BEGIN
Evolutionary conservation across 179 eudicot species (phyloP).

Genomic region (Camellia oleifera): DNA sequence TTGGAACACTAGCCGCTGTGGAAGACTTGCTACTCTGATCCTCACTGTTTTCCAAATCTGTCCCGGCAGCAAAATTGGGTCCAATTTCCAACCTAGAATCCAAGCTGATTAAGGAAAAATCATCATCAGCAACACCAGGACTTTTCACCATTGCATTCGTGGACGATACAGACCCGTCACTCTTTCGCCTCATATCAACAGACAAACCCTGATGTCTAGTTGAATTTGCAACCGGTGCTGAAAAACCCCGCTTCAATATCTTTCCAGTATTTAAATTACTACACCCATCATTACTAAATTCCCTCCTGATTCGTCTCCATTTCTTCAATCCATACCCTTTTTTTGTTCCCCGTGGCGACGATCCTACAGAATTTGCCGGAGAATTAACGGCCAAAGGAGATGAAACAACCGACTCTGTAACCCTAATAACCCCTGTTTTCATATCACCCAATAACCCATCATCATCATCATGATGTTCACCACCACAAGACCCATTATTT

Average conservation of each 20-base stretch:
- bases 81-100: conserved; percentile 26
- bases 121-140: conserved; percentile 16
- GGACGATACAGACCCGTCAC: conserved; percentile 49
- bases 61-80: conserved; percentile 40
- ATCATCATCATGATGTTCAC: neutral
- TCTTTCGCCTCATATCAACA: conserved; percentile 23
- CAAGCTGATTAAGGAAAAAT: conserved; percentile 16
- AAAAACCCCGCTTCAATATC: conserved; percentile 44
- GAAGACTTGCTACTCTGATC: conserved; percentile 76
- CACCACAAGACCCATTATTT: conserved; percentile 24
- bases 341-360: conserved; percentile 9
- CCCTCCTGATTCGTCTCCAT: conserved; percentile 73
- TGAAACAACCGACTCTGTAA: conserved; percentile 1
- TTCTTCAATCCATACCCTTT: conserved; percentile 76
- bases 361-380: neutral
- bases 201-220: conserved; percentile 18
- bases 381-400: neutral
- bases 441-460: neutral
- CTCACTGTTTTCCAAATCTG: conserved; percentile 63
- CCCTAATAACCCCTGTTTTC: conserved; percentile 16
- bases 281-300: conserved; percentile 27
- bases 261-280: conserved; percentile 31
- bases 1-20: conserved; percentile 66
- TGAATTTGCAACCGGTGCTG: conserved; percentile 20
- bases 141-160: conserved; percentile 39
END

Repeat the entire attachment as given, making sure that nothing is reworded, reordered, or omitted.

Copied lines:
Evolutionary conservation across 179 eudicot species (phyloP).

Genomic region (Camellia oleifera): DNA sequence TTGGAACACTAGCCGCTGTGGAAGACTTGCTACTCTGATCCTCACTGTTTTCCAAATCTGTCCCGGCAGCAAAATTGGGTCCAATTTCCAACCTAGAATCCAAGCTGATTAAGGAAAAATCATCATCAGCAACACCAGGACTTTTCACCATTGCATTCGTGGACGATACAGACCCGTCACTCTTTCGCCTCATATCAACAGACAAACCCTGATGTCTAGTTGAATTTGCAACCGGTGCTGAAAAACCCCGCTTCAATATCTTTCCAGTATTTAAATTACTACACCCATCATTACTAAATTCCCTCCTGATTCGTCTCCATTTCTTCAATCCATACCCTTTTTTTGTTCCCCGTGGCGACGATCCTACAGAATTTGCCGGAGAATTAACGGCCAAAGGAGATGAAACAACCGACTCTGTAACCCTAATAACCCCTGTTTTCATATCACCCAATAACCCATCATCATCATCATGATGTTCACCACCACAAGACCCATTATTT

Average conservation of each 20-base stretch:
- bases 81-100: conserved; percentile 26
- bases 121-140: conserved; percentile 16
- GGACGATACAGACCCGTCAC: conserved; percentile 49
- bases 61-80: conserved; percentile 40
- ATCATCATCATGATGTTCAC: neutral
- TCTTTCGCCTCATATCAACA: conserved; percentile 23
- CAAGCTGATTAAGGAAAAAT: conserved; percentile 16
- AAAAACCCCGCTTCAATATC: conserved; percentile 44
- GAAGACTTGCTACTCTGATC: conserved; percentile 76
- CACCACAAGACCCATTATTT: conserved; percentile 24
- bases 341-360: conserved; percentile 9
- CCCTCCTGATTCGTCTCCAT: conserved; percentile 73
- TGAAACAACCGACTCTGTAA: conserved; percentile 1
- TTCTTCAATCCATACCCTTT: conserved; percentile 76
- bases 361-380: neutral
- bases 201-220: conserved; percentile 18
- bases 381-400: neutral
- bases 441-460: neutral
- CTCACTGTTTTCCAAATCTG: conserved; percentile 63
- CCCTAATAACCCCTGTTTTC: conserved; percentile 16
- bases 281-300: conserved; percentile 27
- bases 261-280: conserved; percentile 31
- bases 1-20: conserved; percentile 66
- TGAATTTGCAACCGGTGCTG: conserved; percentile 20
- bases 141-160: conserved; percentile 39